Behind the Lines: The Persistence of Memory

Hello again and welcome to Behind the Lines, Priority One’s home for the Trek bookworm!

Last time we spoke I went on at length about the awesome writing skills of David Mack. Insisting loudly that his new trilogy Cold Equations would be an unmissable read of Trek Lit awesomeness, and now the book is finally out and in my grubby little paws at last I can happily tell you; I was not wrong!

So let’s get into it once again with the First book in the Cold Equations Trilogy-The Persistence of Memory!

DeJa Vu is a Planet for Androids… 

As I greedily took in the first few pages of this book I instantly had the strangest feeling of Déjà vu that I couldn’t quite place. The Enterprise called out on an emergency to the Daystrom Institute on Galor IV? Bruce Maddox? Something felt oddly familiar here…felt oddly like another book I’d read before…

In a move that truly knocked me sideways with surprise I quickly began to realise The Persistence of Memory wasn’t just the opening of a new Trilogy, it was actually a sequel too. A sequel to a book from back in 2002 by Jeffery Lang called ‘Immortal Coil’.

To say I was shocked by this move on the part of Mack was an understatement and at first I’ll admit I completely panicked! What the hell was Mack doing with this new Trilogy! Writing a sequel to Immortal Coil! Is he being lazy or has he gone six-star crazy? I’ve been waiting for this book since the moment they announced it like a child waiting for Christmas and suddenly I was terrified that I was about to be disappointed. That the box under the tree wasn’t going to be a PlayStation at all, but instead a big bag of socks, jumpers and brown underpants! Because how in the name of all that is holy can this be a good idea? Yes Immortal Coil was a cracking read, but I certainly wouldn’t have asked for a sequel and it wasn’t at all what I wanted…

To my great relief five minutes later I’d forgotten I’d ever cared at all. I couldn’t be worried because every single page was kicking major ass on every level! Even more as the adventure unfolded I was literally in awe of how what I would have thought of as such a terrible idea was actually allowing Mack to tell a truly excellent and new story in a way I would never have imagined! It wasn’t a PlayStation under the tree; it was a trip to Disney World AND a PlayStation!

Surprise, surprise!

Seriously my friends it is so difficult to write this review without spoilers everywhere! I want to tell you about the dozens of brilliant surprises, not because I want to ruin the experience but because I’m bursting to talk about them to anyone! Trust me there are some ‘I am your Father’ shockers here and more twists, turns and backflips in the plot than an hour long Jackie Chan fight scene, but as always I’m resisting the urge because truthfully I really want you to read this story and feel the same childish joy at each unexpected surprise as I did. That being said there are a few I can tell you about to whet the appetite of those who haven’t yet read this yet without taking that moment…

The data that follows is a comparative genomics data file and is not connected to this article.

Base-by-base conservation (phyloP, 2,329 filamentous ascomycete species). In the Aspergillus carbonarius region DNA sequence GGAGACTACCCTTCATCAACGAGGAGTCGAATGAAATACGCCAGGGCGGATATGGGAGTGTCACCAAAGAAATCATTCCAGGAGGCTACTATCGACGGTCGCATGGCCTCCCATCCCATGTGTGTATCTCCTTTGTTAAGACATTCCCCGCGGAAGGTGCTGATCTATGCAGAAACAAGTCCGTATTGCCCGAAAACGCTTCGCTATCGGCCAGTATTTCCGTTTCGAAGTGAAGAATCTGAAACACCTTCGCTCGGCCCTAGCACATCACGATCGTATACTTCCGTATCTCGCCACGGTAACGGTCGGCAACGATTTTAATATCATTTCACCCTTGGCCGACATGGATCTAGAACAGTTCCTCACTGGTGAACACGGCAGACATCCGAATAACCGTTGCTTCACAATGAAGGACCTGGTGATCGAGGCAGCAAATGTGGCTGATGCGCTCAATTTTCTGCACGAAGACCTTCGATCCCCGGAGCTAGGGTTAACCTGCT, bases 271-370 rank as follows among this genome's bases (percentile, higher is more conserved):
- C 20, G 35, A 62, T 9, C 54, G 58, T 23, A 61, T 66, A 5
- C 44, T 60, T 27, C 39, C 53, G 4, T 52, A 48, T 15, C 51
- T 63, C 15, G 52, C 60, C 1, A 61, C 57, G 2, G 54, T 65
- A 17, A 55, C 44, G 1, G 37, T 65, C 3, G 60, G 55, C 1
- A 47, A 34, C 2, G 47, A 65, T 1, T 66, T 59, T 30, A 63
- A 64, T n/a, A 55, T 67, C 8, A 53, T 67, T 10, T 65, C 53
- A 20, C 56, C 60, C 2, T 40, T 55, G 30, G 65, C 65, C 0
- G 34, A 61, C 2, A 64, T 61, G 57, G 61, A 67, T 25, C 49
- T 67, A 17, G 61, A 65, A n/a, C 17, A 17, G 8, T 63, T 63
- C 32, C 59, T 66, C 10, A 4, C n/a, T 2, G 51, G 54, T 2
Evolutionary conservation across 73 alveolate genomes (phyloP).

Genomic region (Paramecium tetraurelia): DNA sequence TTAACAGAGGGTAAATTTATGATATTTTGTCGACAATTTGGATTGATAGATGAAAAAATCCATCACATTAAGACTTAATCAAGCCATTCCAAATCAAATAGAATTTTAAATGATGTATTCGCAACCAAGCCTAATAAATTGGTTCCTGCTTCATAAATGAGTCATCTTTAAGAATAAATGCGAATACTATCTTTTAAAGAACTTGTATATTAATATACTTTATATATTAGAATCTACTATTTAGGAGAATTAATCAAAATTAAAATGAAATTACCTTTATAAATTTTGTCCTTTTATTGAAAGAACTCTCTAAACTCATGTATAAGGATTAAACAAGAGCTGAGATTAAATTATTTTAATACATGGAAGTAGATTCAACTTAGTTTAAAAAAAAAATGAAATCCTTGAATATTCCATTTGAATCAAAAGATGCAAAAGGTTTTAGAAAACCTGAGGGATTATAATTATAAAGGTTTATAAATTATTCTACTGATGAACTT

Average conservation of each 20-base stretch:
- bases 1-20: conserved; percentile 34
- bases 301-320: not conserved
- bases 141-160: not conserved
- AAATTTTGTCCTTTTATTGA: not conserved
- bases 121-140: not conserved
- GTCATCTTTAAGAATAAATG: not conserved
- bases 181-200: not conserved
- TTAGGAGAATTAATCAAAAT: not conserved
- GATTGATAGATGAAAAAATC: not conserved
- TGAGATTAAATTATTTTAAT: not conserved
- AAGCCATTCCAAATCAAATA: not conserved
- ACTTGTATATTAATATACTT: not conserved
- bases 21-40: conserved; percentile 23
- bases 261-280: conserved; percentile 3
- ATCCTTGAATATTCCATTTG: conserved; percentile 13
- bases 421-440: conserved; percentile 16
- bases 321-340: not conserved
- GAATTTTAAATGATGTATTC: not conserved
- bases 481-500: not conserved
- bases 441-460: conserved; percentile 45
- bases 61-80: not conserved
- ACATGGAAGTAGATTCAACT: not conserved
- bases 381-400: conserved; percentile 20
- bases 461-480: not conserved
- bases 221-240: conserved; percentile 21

For one the story itself is separated into three parts. Opening at the Daystrom Institute, we discover that someone has broken into the labs of Dr Maddox and stolen not only B4 but all the Soong type androids stored there from Lal to the remains of Lore! From that ‘brazen heist’ Mack takes us on a gripping manhunt across the planet that is wonderfully reminiscent of his ‘A Time to Kill/A Time to Heal’ and sucked me in beyond any ability to put this book down with an insane pace and mysteries I instantly had to find out the answers too! Finally, at the end of the chase Mack wickedly leads us to all our answers and in doing so instantly creates even more intrigue, because our answers were the last thing we expected…

Then, with new questions burning us up in excitement, Mack slams on the breaks and throws us back in time to another story! A story about Noonian Soong (The cover spoiled that one so we’re dealing with it!) the creator of Data and the other androids encountered in TNG, that spans a life we never knew he had after he was supposed to have died all those years ago! So again I’m reeling. This isn’t just a sequel to Immortal Coil; it’s a sequel to the TNG episode Brothers and something wholly different from either of them!

Then finally, when Mack returns us to our Enterprise crew where he left them dumbfounded in the middle of a dangerous and unpredictable mission he ramps up the pace once again into a furious final act that is full of even more unexpected surprises and intense action! Wrapping up solidly and yet laying down more loose threads to excite me wholeheartedly for book Two!

The Art of the Ret-Con…

For those that have never heard the term ‘Ret-Con’ it is geek short hand for a story device known as ‘Retroactive continuity’. The Ret Con is heavily used in Trek Lit and is indeed one of my favourite aspects of it, with writers often ‘fixing’ continuity mistakes by writing a back story for things that allow them to make sense now. Enterprise fans will remember what had to be the biggest Ret Con of Trek when they did a three part episode explaining why Kirk era Klingons look suspiciously like humans with a penchant for whimsical facial hair, and the Klingons of their time and indeed the movies onward look like the ridged hulking Viking face tumours they became.